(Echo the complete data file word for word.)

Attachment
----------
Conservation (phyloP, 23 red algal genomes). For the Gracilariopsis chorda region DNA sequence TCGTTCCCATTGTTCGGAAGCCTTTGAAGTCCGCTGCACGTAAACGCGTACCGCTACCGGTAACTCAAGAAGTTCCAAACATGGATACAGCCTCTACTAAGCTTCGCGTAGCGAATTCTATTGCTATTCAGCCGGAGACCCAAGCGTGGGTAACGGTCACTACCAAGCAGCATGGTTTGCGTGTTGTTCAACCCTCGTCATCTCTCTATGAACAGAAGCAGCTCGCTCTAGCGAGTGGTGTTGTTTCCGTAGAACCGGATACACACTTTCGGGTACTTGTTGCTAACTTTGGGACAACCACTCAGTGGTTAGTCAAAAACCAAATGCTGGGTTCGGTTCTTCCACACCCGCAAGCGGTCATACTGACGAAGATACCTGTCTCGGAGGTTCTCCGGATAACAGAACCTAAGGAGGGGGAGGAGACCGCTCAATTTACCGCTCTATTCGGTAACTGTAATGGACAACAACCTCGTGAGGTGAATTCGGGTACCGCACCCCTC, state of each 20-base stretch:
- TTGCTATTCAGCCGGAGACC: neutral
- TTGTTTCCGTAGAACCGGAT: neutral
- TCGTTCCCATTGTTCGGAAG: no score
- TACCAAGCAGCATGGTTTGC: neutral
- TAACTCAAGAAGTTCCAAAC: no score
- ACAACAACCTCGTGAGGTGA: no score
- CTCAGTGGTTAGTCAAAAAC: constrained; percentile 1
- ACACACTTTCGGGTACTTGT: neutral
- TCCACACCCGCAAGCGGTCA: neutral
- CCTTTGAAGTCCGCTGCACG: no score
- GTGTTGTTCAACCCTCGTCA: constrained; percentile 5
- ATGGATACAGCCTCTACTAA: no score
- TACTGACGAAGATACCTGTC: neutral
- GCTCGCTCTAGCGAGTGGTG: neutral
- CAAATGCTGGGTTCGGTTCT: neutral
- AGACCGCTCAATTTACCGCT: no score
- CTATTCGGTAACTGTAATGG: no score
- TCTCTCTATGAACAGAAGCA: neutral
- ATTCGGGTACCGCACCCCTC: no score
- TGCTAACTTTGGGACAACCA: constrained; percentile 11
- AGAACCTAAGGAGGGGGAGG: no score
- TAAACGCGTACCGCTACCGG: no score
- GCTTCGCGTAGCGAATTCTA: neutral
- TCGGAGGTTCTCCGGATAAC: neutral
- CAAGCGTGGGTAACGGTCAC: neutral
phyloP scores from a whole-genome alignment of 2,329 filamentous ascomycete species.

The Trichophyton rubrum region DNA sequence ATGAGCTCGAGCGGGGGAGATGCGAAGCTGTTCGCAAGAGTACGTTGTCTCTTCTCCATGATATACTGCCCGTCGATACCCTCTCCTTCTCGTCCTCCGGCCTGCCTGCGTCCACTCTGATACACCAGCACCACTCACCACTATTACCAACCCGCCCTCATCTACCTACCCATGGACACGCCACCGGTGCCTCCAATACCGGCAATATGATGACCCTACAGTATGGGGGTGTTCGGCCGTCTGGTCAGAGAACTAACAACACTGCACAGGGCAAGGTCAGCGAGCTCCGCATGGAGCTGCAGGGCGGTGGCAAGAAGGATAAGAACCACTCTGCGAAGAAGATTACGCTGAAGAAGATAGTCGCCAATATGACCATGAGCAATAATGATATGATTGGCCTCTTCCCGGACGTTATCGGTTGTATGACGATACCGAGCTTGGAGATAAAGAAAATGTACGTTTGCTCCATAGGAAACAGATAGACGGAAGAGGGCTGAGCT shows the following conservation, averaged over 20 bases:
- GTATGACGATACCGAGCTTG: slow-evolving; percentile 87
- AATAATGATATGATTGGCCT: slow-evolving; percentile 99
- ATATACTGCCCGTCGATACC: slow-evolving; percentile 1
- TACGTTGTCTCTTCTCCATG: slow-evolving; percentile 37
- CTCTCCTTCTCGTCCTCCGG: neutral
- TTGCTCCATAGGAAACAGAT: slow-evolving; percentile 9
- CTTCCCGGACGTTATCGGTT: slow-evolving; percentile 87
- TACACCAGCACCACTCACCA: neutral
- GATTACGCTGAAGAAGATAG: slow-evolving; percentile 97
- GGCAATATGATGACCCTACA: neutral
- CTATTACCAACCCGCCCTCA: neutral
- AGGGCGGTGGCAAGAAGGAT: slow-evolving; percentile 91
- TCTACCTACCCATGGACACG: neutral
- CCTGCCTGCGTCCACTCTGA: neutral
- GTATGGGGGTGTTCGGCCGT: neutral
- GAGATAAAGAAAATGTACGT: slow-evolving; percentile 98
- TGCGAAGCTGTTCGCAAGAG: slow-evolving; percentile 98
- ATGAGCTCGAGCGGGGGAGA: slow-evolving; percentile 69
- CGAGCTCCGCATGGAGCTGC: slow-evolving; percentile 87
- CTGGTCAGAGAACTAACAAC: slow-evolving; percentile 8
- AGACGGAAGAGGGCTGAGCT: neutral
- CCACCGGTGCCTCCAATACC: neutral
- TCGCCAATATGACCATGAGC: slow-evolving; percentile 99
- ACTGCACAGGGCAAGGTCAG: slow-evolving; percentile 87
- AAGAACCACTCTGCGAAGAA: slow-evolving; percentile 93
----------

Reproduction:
Conservation (phyloP, 23 red algal genomes). For the Gracilariopsis chorda region DNA sequence TCGTTCCCATTGTTCGGAAGCCTTTGAAGTCCGCTGCACGTAAACGCGTACCGCTACCGGTAACTCAAGAAGTTCCAAACATGGATACAGCCTCTACTAAGCTTCGCGTAGCGAATTCTATTGCTATTCAGCCGGAGACCCAAGCGTGGGTAACGGTCACTACCAAGCAGCATGGTTTGCGTGTTGTTCAACCCTCGTCATCTCTCTATGAACAGAAGCAGCTCGCTCTAGCGAGTGGTGTTGTTTCCGTAGAACCGGATACACACTTTCGGGTACTTGTTGCTAACTTTGGGACAACCACTCAGTGGTTAGTCAAAAACCAAATGCTGGGTTCGGTTCTTCCACACCCGCAAGCGGTCATACTGACGAAGATACCTGTCTCGGAGGTTCTCCGGATAACAGAACCTAAGGAGGGGGAGGAGACCGCTCAATTTACCGCTCTATTCGGTAACTGTAATGGACAACAACCTCGTGAGGTGAATTCGGGTACCGCACCCCTC, state of each 20-base stretch:
- TTGCTATTCAGCCGGAGACC: neutral
- TTGTTTCCGTAGAACCGGAT: neutral
- TCGTTCCCATTGTTCGGAAG: no score
- TACCAAGCAGCATGGTTTGC: neutral
- TAACTCAAGAAGTTCCAAAC: no score
- ACAACAACCTCGTGAGGTGA: no score
- CTCAGTGGTTAGTCAAAAAC: constrained; percentile 1
- ACACACTTTCGGGTACTTGT: neutral
- TCCACACCCGCAAGCGGTCA: neutral
- CCTTTGAAGTCCGCTGCACG: no score
- GTGTTGTTCAACCCTCGTCA: constrained; percentile 5
- ATGGATACAGCCTCTACTAA: no score
- TACTGACGAAGATACCTGTC: neutral
- GCTCGCTCTAGCGAGTGGTG: neutral
- CAAATGCTGGGTTCGGTTCT: neutral
- AGACCGCTCAATTTACCGCT: no score
- CTATTCGGTAACTGTAATGG: no score
- TCTCTCTATGAACAGAAGCA: neutral
- ATTCGGGTACCGCACCCCTC: no score
- TGCTAACTTTGGGACAACCA: constrained; percentile 11
- AGAACCTAAGGAGGGGGAGG: no score
- TAAACGCGTACCGCTACCGG: no score
- GCTTCGCGTAGCGAATTCTA: neutral
- TCGGAGGTTCTCCGGATAAC: neutral
- CAAGCGTGGGTAACGGTCAC: neutral
phyloP scores from a whole-genome alignment of 2,329 filamentous ascomycete species.

The Trichophyton rubrum region DNA sequence ATGAGCTCGAGCGGGGGAGATGCGAAGCTGTTCGCAAGAGTACGTTGTCTCTTCTCCATGATATACTGCCCGTCGATACCCTCTCCTTCTCGTCCTCCGGCCTGCCTGCGTCCACTCTGATACACCAGCACCACTCACCACTATTACCAACCCGCCCTCATCTACCTACCCATGGACACGCCACCGGTGCCTCCAATACCGGCAATATGATGACCCTACAGTATGGGGGTGTTCGGCCGTCTGGTCAGAGAACTAACAACACTGCACAGGGCAAGGTCAGCGAGCTCCGCATGGAGCTGCAGGGCGGTGGCAAGAAGGATAAGAACCACTCTGCGAAGAAGATTACGCTGAAGAAGATAGTCGCCAATATGACCATGAGCAATAATGATATGATTGGCCTCTTCCCGGACGTTATCGGTTGTATGACGATACCGAGCTTGGAGATAAAGAAAATGTACGTTTGCTCCATAGGAAACAGATAGACGGAAGAGGGCTGAGCT shows the following conservation, averaged over 20 bases:
- GTATGACGATACCGAGCTTG: slow-evolving; percentile 87
- AATAATGATATGATTGGCCT: slow-evolving; percentile 99
- ATATACTGCCCGTCGATACC: slow-evolving; percentile 1
- TACGTTGTCTCTTCTCCATG: slow-evolving; percentile 37
- CTCTCCTTCTCGTCCTCCGG: neutral
- TTGCTCCATAGGAAACAGAT: slow-evolving; percentile 9
- CTTCCCGGACGTTATCGGTT: slow-evolving; percentile 87
- TACACCAGCACCACTCACCA: neutral
- GATTACGCTGAAGAAGATAG: slow-evolving; percentile 97
- GGCAATATGATGACCCTACA: neutral
- CTATTACCAACCCGCCCTCA: neutral
- AGGGCGGTGGCAAGAAGGAT: slow-evolving; percentile 91
- TCTACCTACCCATGGACACG: neutral
- CCTGCCTGCGTCCACTCTGA: neutral
- GTATGGGGGTGTTCGGCCGT: neutral
- GAGATAAAGAAAATGTACGT: slow-evolving; percentile 98
- TGCGAAGCTGTTCGCAAGAG: slow-evolving; percentile 98
- ATGAGCTCGAGCGGGGGAGA: slow-evolving; percentile 69
- CGAGCTCCGCATGGAGCTGC: slow-evolving; percentile 87
- CTGGTCAGAGAACTAACAAC: slow-evolving; percentile 8
- AGACGGAAGAGGGCTGAGCT: neutral
- CCACCGGTGCCTCCAATACC: neutral
- TCGCCAATATGACCATGAGC: slow-evolving; percentile 99
- ACTGCACAGGGCAAGGTCAG: slow-evolving; percentile 87
- AAGAACCACTCTGCGAAGAA: slow-evolving; percentile 93